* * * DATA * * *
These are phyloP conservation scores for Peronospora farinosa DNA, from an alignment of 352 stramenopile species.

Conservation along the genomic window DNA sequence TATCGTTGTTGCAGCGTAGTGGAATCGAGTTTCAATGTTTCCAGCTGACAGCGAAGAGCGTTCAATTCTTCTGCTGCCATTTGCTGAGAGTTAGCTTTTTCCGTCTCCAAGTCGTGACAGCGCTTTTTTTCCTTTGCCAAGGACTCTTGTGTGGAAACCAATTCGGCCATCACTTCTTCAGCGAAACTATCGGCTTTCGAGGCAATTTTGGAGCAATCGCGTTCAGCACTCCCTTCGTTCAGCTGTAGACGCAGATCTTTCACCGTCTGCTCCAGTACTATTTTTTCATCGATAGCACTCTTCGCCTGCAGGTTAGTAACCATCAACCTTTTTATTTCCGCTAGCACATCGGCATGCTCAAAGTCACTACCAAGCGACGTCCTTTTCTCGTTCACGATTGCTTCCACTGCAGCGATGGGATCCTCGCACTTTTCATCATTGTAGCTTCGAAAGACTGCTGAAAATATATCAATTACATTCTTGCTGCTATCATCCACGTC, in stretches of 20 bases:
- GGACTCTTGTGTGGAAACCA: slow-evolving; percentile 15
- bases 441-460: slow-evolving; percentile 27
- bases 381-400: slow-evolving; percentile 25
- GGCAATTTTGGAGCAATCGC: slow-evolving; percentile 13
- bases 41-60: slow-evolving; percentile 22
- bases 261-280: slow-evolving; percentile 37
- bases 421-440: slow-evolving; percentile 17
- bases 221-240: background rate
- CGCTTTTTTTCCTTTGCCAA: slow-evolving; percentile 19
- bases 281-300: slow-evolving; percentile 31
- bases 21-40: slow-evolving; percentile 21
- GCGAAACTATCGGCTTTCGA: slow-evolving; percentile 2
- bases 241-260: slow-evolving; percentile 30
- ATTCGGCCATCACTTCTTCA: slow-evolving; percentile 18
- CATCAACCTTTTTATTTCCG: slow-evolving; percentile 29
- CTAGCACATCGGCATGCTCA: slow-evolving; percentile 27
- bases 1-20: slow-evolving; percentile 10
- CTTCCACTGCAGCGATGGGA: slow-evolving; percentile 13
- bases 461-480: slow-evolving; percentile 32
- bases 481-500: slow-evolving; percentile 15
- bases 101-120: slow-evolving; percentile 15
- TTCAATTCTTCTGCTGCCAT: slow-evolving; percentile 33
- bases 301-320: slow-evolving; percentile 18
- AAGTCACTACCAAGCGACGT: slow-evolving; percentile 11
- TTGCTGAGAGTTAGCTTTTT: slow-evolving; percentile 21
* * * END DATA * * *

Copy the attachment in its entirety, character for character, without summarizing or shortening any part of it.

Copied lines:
These are phyloP conservation scores for Peronospora farinosa DNA, from an alignment of 352 stramenopile species.

Conservation along the genomic window DNA sequence TATCGTTGTTGCAGCGTAGTGGAATCGAGTTTCAATGTTTCCAGCTGACAGCGAAGAGCGTTCAATTCTTCTGCTGCCATTTGCTGAGAGTTAGCTTTTTCCGTCTCCAAGTCGTGACAGCGCTTTTTTTCCTTTGCCAAGGACTCTTGTGTGGAAACCAATTCGGCCATCACTTCTTCAGCGAAACTATCGGCTTTCGAGGCAATTTTGGAGCAATCGCGTTCAGCACTCCCTTCGTTCAGCTGTAGACGCAGATCTTTCACCGTCTGCTCCAGTACTATTTTTTCATCGATAGCACTCTTCGCCTGCAGGTTAGTAACCATCAACCTTTTTATTTCCGCTAGCACATCGGCATGCTCAAAGTCACTACCAAGCGACGTCCTTTTCTCGTTCACGATTGCTTCCACTGCAGCGATGGGATCCTCGCACTTTTCATCATTGTAGCTTCGAAAGACTGCTGAAAATATATCAATTACATTCTTGCTGCTATCATCCACGTC, in stretches of 20 bases:
- GGACTCTTGTGTGGAAACCA: slow-evolving; percentile 15
- bases 441-460: slow-evolving; percentile 27
- bases 381-400: slow-evolving; percentile 25
- GGCAATTTTGGAGCAATCGC: slow-evolving; percentile 13
- bases 41-60: slow-evolving; percentile 22
- bases 261-280: slow-evolving; percentile 37
- bases 421-440: slow-evolving; percentile 17
- bases 221-240: background rate
- CGCTTTTTTTCCTTTGCCAA: slow-evolving; percentile 19
- bases 281-300: slow-evolving; percentile 31
- bases 21-40: slow-evolving; percentile 21
- GCGAAACTATCGGCTTTCGA: slow-evolving; percentile 2
- bases 241-260: slow-evolving; percentile 30
- ATTCGGCCATCACTTCTTCA: slow-evolving; percentile 18
- CATCAACCTTTTTATTTCCG: slow-evolving; percentile 29
- CTAGCACATCGGCATGCTCA: slow-evolving; percentile 27
- bases 1-20: slow-evolving; percentile 10
- CTTCCACTGCAGCGATGGGA: slow-evolving; percentile 13
- bases 461-480: slow-evolving; percentile 32
- bases 481-500: slow-evolving; percentile 15
- bases 101-120: slow-evolving; percentile 15
- TTCAATTCTTCTGCTGCCAT: slow-evolving; percentile 33
- bases 301-320: slow-evolving; percentile 18
- AAGTCACTACCAAGCGACGT: slow-evolving; percentile 11
- TTGCTGAGAGTTAGCTTTTT: slow-evolving; percentile 21